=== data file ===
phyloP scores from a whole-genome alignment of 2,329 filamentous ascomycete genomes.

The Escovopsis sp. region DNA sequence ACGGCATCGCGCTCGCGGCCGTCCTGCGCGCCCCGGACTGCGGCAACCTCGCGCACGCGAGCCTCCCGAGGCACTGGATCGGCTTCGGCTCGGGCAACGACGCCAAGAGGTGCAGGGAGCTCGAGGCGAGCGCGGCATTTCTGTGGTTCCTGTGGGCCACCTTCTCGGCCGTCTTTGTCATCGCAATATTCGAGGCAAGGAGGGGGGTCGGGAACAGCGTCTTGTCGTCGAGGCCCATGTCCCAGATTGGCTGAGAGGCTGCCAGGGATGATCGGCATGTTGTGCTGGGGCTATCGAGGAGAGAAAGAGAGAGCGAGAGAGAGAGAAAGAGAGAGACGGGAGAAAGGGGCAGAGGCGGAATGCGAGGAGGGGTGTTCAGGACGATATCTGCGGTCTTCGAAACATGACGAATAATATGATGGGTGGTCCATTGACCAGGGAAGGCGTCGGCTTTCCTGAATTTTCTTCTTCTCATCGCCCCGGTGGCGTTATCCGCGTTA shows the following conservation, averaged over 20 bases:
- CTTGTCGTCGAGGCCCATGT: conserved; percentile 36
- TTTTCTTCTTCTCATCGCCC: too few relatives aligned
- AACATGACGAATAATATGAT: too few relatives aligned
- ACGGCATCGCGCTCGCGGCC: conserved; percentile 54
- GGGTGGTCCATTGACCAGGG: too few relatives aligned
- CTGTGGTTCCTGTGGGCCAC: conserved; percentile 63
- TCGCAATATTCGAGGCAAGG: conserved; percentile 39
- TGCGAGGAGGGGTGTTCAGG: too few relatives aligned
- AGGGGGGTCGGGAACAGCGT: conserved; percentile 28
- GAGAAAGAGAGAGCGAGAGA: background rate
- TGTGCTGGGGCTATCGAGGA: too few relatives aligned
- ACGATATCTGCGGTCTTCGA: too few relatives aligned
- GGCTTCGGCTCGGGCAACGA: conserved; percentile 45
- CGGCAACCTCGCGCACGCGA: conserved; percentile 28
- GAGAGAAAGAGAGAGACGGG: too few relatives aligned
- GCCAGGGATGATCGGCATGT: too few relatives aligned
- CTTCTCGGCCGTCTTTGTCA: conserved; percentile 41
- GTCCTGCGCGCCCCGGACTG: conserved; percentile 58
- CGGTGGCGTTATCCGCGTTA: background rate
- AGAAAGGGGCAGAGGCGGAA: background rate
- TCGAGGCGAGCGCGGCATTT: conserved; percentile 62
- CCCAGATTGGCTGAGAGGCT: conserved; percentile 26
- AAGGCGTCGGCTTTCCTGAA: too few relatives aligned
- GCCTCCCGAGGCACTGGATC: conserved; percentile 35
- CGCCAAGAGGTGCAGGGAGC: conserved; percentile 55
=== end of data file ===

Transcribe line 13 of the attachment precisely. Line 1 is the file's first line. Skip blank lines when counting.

- TGTGCTGGGGCTATCGAGGA: too few relatives aligned